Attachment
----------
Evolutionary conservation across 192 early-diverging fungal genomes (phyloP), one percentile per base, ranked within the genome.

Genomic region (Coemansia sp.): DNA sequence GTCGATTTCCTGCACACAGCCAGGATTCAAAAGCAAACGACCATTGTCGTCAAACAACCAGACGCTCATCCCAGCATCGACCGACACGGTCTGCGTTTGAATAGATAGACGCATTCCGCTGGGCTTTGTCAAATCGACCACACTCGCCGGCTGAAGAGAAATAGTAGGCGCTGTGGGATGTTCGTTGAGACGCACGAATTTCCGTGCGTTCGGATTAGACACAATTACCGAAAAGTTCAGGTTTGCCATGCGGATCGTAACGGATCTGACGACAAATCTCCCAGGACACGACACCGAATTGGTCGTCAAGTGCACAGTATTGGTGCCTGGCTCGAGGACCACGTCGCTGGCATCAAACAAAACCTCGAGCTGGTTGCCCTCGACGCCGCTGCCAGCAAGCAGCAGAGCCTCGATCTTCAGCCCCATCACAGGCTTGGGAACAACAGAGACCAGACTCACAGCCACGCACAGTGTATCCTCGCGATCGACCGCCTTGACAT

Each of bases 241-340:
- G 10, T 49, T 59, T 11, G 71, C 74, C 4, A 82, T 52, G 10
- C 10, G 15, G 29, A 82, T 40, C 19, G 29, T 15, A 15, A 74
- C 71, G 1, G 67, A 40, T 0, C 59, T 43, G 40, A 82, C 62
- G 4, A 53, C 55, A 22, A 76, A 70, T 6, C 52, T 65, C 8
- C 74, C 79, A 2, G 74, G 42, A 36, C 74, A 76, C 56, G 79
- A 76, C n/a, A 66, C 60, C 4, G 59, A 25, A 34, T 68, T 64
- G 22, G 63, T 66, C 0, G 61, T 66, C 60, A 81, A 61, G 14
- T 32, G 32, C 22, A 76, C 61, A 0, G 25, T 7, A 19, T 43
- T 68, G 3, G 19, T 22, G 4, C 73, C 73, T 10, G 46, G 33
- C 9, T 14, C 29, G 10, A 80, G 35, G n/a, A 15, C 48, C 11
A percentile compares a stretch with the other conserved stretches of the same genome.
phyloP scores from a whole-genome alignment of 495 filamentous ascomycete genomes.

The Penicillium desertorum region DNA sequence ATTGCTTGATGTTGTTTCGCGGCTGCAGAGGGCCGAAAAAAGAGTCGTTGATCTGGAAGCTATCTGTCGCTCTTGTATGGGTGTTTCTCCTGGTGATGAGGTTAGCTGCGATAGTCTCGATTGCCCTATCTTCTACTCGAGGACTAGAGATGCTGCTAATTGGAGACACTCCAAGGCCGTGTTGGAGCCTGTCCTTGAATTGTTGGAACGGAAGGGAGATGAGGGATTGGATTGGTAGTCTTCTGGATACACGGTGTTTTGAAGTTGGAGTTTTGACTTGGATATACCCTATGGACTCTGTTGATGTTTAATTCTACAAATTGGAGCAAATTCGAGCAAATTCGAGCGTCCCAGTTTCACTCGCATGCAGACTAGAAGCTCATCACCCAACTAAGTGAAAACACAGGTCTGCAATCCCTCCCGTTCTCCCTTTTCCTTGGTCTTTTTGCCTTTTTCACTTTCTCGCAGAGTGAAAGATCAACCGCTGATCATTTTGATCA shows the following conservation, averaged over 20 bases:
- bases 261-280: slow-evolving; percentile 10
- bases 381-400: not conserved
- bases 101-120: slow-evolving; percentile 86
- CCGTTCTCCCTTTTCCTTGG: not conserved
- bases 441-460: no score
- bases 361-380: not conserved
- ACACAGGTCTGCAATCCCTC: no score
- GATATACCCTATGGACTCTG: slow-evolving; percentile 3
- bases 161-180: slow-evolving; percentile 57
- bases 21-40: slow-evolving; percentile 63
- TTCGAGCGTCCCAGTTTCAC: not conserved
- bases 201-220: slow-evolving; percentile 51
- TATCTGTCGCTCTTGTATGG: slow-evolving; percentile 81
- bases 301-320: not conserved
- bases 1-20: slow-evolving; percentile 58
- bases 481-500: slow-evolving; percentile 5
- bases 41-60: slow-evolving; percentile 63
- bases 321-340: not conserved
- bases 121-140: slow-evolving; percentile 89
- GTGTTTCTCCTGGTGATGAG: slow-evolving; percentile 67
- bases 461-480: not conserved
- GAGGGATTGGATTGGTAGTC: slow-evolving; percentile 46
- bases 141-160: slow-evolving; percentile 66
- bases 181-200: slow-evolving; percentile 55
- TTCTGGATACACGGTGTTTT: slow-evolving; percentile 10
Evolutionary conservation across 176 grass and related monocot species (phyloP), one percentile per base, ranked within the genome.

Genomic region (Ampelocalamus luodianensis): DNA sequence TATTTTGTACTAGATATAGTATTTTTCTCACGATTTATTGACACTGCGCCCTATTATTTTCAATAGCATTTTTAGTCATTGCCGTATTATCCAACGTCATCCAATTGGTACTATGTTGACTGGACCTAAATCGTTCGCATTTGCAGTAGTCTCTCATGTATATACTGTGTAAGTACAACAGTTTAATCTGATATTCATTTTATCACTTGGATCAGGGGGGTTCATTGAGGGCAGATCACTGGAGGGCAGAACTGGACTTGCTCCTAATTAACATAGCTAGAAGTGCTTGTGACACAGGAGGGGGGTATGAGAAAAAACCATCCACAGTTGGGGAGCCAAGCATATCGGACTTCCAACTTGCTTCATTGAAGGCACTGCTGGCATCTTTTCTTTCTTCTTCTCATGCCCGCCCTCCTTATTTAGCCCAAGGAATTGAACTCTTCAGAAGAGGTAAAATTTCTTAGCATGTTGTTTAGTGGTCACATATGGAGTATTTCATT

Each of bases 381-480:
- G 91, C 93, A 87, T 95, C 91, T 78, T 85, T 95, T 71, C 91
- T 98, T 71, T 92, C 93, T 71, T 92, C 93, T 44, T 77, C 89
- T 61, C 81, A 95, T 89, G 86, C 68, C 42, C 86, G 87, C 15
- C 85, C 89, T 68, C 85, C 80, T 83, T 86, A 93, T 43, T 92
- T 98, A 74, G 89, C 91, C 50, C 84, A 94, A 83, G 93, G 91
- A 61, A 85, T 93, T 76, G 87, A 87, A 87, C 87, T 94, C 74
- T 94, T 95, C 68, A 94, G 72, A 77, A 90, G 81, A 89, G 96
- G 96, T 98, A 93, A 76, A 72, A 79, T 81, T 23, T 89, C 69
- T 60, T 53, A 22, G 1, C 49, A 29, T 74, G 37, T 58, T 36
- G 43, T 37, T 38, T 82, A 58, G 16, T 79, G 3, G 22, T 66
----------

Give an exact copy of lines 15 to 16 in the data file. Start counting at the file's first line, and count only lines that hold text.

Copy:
phyloP scores from a whole-genome alignment of 495 filamentous ascomycete genomes.

The Penicillium desertorum region DNA sequence ATTGCTTGATGTTGTTTCGCGGCTGCAGAGGGCCGAAAAAAGAGTCGTTGATCTGGAAGCTATCTGTCGCTCTTGTATGGGTGTTTCTCCTGGTGATGAGGTTAGCTGCGATAGTCTCGATTGCCCTATCTTCTACTCGAGGACTAGAGATGCTGCTAATTGGAGACACTCCAAGGCCGTGTTGGAGCCTGTCCTTGAATTGTTGGAACGGAAGGGAGATGAGGGATTGGATTGGTAGTCTTCTGGATACACGGTGTTTTGAAGTTGGAGTTTTGACTTGGATATACCCTATGGACTCTGTTGATGTTTAATTCTACAAATTGGAGCAAATTCGAGCAAATTCGAGCGTCCCAGTTTCACTCGCATGCAGACTAGAAGCTCATCACCCAACTAAGTGAAAACACAGGTCTGCAATCCCTCCCGTTCTCCCTTTTCCTTGGTCTTTTTGCCTTTTTCACTTTCTCGCAGAGTGAAAGATCAACCGCTGATCATTTTGATCA shows the following conservation, averaged over 20 bases: